There are two types of corporations for federal tax law purposes:

  • C corporations are what we normally consider "regular" corporations that are subject to the corporate income tax.
  • S corporations are corporations that have filed a special election with the IRS. They are not subject to corporate income tax. Instead, they are treated similarly (but not identically) to partnerships for tax purposes.

S corporation vs. C corporation: The similarities

The C corporation is the standard corporation, while the S corporation has elected a special tax status with the IRS. It gets its name because it is defined in Subchapter S of the Internal Revenue Code. To elect S corporation status when forming a corporation, Form 2553 must be filed with the IRS and all S corporation guidelines met. But C corporations and S corporations share many qualities:

  • Limited liability protection. Both offer limited liability protection, so shareholders (owners) are typically not personally responsible for business debts and liabilities.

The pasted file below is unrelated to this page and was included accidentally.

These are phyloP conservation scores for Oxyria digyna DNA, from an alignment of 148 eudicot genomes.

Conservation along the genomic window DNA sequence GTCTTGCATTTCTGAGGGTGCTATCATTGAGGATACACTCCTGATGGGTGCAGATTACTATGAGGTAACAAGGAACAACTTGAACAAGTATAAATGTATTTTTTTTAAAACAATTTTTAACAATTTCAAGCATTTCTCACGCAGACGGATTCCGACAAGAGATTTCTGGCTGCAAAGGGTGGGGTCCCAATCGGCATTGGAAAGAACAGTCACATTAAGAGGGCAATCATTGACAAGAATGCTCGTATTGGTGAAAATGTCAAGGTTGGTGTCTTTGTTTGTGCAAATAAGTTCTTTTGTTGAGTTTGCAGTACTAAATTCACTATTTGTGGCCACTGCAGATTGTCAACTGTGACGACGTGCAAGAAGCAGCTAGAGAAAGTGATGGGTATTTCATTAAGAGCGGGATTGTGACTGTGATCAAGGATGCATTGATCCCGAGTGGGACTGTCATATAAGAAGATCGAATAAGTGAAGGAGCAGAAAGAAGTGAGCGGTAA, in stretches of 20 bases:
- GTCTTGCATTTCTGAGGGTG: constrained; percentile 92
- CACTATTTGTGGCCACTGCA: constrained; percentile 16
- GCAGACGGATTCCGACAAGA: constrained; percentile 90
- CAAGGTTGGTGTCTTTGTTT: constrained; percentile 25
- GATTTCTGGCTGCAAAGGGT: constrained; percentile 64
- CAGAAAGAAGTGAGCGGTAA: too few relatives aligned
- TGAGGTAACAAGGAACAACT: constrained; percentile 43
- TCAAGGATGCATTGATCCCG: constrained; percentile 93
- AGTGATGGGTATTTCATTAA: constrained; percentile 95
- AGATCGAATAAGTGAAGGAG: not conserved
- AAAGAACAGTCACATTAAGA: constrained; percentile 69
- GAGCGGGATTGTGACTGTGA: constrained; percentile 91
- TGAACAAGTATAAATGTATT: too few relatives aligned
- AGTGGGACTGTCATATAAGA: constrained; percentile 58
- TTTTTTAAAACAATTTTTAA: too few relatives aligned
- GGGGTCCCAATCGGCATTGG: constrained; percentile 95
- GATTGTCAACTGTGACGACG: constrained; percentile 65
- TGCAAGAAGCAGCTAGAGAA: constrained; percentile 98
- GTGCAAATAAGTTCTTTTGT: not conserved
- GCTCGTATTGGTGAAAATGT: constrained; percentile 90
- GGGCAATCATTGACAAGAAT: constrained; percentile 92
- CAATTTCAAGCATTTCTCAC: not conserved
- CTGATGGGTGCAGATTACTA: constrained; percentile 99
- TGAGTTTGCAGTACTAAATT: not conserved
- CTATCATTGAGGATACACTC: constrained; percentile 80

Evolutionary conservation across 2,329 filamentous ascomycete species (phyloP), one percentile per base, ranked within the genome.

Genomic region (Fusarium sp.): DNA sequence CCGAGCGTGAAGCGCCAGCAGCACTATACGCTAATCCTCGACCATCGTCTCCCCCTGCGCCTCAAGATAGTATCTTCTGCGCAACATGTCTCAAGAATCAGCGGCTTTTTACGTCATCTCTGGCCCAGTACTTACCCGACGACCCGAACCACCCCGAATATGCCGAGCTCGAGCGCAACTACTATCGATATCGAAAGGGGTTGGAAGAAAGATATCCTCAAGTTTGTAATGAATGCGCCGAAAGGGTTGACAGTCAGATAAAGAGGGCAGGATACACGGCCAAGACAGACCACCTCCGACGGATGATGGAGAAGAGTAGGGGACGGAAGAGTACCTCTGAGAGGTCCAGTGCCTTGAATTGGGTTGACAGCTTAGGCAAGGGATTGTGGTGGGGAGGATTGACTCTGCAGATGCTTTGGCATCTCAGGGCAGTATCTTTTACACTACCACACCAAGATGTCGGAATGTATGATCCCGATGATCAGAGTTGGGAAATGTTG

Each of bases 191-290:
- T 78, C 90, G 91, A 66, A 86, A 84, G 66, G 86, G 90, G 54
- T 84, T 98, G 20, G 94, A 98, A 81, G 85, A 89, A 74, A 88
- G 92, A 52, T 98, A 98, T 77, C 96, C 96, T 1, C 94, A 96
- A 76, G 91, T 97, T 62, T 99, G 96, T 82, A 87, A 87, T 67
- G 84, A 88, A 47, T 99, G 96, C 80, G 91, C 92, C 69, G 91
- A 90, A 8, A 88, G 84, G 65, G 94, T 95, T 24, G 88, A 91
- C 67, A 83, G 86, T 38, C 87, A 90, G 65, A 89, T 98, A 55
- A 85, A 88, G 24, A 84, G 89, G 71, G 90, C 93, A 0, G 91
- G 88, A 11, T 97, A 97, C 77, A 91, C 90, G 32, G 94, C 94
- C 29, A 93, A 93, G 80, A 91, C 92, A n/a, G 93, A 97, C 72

• Separate entities. Both the S corp and C corp are separate legal entities created by a state filing. 
  • Filing documents. Formation documents must be filed with the state. These documents, typically called the Articles of Incorporation or Certificate of Incorporation, are the same for both C and S corporations.
  • Structure. Both have shareholders, directors and officers. Shareholders are the owners of the company and elect the board of directors, who in turn oversee and direct corporation affairs and decision-making but are not responsible for day-to-day operations. The directors elect the officers to manage daily business affairs.